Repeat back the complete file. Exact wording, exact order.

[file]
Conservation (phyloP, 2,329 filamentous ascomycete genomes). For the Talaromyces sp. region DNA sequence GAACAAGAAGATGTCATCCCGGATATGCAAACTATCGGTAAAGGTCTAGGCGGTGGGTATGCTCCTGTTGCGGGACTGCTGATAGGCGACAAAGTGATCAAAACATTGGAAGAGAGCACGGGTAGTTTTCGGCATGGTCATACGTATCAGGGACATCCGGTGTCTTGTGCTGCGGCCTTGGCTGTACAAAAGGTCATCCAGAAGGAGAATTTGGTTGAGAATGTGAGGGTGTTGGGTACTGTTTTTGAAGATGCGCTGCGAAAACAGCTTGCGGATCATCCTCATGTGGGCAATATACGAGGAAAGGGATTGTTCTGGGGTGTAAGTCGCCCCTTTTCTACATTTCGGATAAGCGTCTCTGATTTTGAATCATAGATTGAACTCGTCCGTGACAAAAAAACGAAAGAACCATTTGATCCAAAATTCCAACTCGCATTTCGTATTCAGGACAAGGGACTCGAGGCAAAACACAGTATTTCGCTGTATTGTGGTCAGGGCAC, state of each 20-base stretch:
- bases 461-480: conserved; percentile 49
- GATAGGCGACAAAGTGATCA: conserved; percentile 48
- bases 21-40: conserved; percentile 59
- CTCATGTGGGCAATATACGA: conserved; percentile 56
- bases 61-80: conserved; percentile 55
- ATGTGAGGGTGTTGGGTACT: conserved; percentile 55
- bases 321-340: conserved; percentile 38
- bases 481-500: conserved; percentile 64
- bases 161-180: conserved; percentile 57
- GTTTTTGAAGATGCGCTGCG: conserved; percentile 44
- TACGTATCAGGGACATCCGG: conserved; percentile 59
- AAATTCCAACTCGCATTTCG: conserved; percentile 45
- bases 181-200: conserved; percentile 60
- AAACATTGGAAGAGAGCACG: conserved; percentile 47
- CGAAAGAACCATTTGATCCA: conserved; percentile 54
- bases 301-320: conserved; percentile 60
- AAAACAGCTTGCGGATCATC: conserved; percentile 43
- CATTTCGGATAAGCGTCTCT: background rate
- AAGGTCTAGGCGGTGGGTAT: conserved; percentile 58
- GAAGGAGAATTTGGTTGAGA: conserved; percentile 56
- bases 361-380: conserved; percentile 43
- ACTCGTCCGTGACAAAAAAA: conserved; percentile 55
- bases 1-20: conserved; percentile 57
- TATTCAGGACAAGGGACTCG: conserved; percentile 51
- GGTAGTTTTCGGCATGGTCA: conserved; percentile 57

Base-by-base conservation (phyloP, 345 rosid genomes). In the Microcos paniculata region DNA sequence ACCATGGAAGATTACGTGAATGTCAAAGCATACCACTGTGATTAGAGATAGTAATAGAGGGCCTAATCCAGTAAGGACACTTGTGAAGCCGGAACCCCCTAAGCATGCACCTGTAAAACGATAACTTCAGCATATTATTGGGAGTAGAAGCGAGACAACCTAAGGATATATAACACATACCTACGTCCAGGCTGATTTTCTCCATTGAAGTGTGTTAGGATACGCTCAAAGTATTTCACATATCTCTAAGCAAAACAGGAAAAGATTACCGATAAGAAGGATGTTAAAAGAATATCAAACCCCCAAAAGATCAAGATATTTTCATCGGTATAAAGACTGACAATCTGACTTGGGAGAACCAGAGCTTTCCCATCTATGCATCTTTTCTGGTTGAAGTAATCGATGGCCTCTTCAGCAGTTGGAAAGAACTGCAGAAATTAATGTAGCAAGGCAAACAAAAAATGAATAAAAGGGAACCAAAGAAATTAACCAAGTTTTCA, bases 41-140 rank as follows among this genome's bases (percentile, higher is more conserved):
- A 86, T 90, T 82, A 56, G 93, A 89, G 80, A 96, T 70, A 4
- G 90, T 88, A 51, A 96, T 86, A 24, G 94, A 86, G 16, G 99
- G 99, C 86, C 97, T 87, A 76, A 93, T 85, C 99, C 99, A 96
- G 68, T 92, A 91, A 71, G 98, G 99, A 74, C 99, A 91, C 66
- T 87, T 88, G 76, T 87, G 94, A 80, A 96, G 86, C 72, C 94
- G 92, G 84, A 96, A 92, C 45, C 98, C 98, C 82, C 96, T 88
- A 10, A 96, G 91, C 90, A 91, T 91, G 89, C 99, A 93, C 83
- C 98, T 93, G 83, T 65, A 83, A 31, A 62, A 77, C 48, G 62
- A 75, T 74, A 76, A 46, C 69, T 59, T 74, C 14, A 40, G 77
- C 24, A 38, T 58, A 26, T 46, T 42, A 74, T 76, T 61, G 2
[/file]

Conservation (phyloP, 2,329 filamentous ascomycete genomes). For the Talaromyces sp. region DNA sequence GAACAAGAAGATGTCATCCCGGATATGCAAACTATCGGTAAAGGTCTAGGCGGTGGGTATGCTCCTGTTGCGGGACTGCTGATAGGCGACAAAGTGATCAAAACATTGGAAGAGAGCACGGGTAGTTTTCGGCATGGTCATACGTATCAGGGACATCCGGTGTCTTGTGCTGCGGCCTTGGCTGTACAAAAGGTCATCCAGAAGGAGAATTTGGTTGAGAATGTGAGGGTGTTGGGTACTGTTTTTGAAGATGCGCTGCGAAAACAGCTTGCGGATCATCCTCATGTGGGCAATATACGAGGAAAGGGATTGTTCTGGGGTGTAAGTCGCCCCTTTTCTACATTTCGGATAAGCGTCTCTGATTTTGAATCATAGATTGAACTCGTCCGTGACAAAAAAACGAAAGAACCATTTGATCCAAAATTCCAACTCGCATTTCGTATTCAGGACAAGGGACTCGAGGCAAAACACAGTATTTCGCTGTATTGTGGTCAGGGCAC, state of each 20-base stretch:
- bases 461-480: conserved; percentile 49
- GATAGGCGACAAAGTGATCA: conserved; percentile 48
- bases 21-40: conserved; percentile 59
- CTCATGTGGGCAATATACGA: conserved; percentile 56
- bases 61-80: conserved; percentile 55
- ATGTGAGGGTGTTGGGTACT: conserved; percentile 55
- bases 321-340: conserved; percentile 38
- bases 481-500: conserved; percentile 64
- bases 161-180: conserved; percentile 57
- GTTTTTGAAGATGCGCTGCG: conserved; percentile 44
- TACGTATCAGGGACATCCGG: conserved; percentile 59
- AAATTCCAACTCGCATTTCG: conserved; percentile 45
- bases 181-200: conserved; percentile 60
- AAACATTGGAAGAGAGCACG: conserved; percentile 47
- CGAAAGAACCATTTGATCCA: conserved; percentile 54
- bases 301-320: conserved; percentile 60
- AAAACAGCTTGCGGATCATC: conserved; percentile 43
- CATTTCGGATAAGCGTCTCT: background rate
- AAGGTCTAGGCGGTGGGTAT: conserved; percentile 58
- GAAGGAGAATTTGGTTGAGA: conserved; percentile 56
- bases 361-380: conserved; percentile 43
- ACTCGTCCGTGACAAAAAAA: conserved; percentile 55
- bases 1-20: conserved; percentile 57
- TATTCAGGACAAGGGACTCG: conserved; percentile 51
- GGTAGTTTTCGGCATGGTCA: conserved; percentile 57

Base-by-base conservation (phyloP, 345 rosid genomes). In the Microcos paniculata region DNA sequence ACCATGGAAGATTACGTGAATGTCAAAGCATACCACTGTGATTAGAGATAGTAATAGAGGGCCTAATCCAGTAAGGACACTTGTGAAGCCGGAACCCCCTAAGCATGCACCTGTAAAACGATAACTTCAGCATATTATTGGGAGTAGAAGCGAGACAACCTAAGGATATATAACACATACCTACGTCCAGGCTGATTTTCTCCATTGAAGTGTGTTAGGATACGCTCAAAGTATTTCACATATCTCTAAGCAAAACAGGAAAAGATTACCGATAAGAAGGATGTTAAAAGAATATCAAACCCCCAAAAGATCAAGATATTTTCATCGGTATAAAGACTGACAATCTGACTTGGGAGAACCAGAGCTTTCCCATCTATGCATCTTTTCTGGTTGAAGTAATCGATGGCCTCTTCAGCAGTTGGAAAGAACTGCAGAAATTAATGTAGCAAGGCAAACAAAAAATGAATAAAAGGGAACCAAAGAAATTAACCAAGTTTTCA, bases 41-140 rank as follows among this genome's bases (percentile, higher is more conserved):
- A 86, T 90, T 82, A 56, G 93, A 89, G 80, A 96, T 70, A 4
- G 90, T 88, A 51, A 96, T 86, A 24, G 94, A 86, G 16, G 99
- G 99, C 86, C 97, T 87, A 76, A 93, T 85, C 99, C 99, A 96
- G 68, T 92, A 91, A 71, G 98, G 99, A 74, C 99, A 91, C 66
- T 87, T 88, G 76, T 87, G 94, A 80, A 96, G 86, C 72, C 94
- G 92, G 84, A 96, A 92, C 45, C 98, C 98, C 82, C 96, T 88
- A 10, A 96, G 91, C 90, A 91, T 91, G 89, C 99, A 93, C 83
- C 98, T 93, G 83, T 65, A 83, A 31, A 62, A 77, C 48, G 62
- A 75, T 74, A 76, A 46, C 69, T 59, T 74, C 14, A 40, G 77
- C 24, A 38, T 58, A 26, T 46, T 42, A 74, T 76, T 61, G 2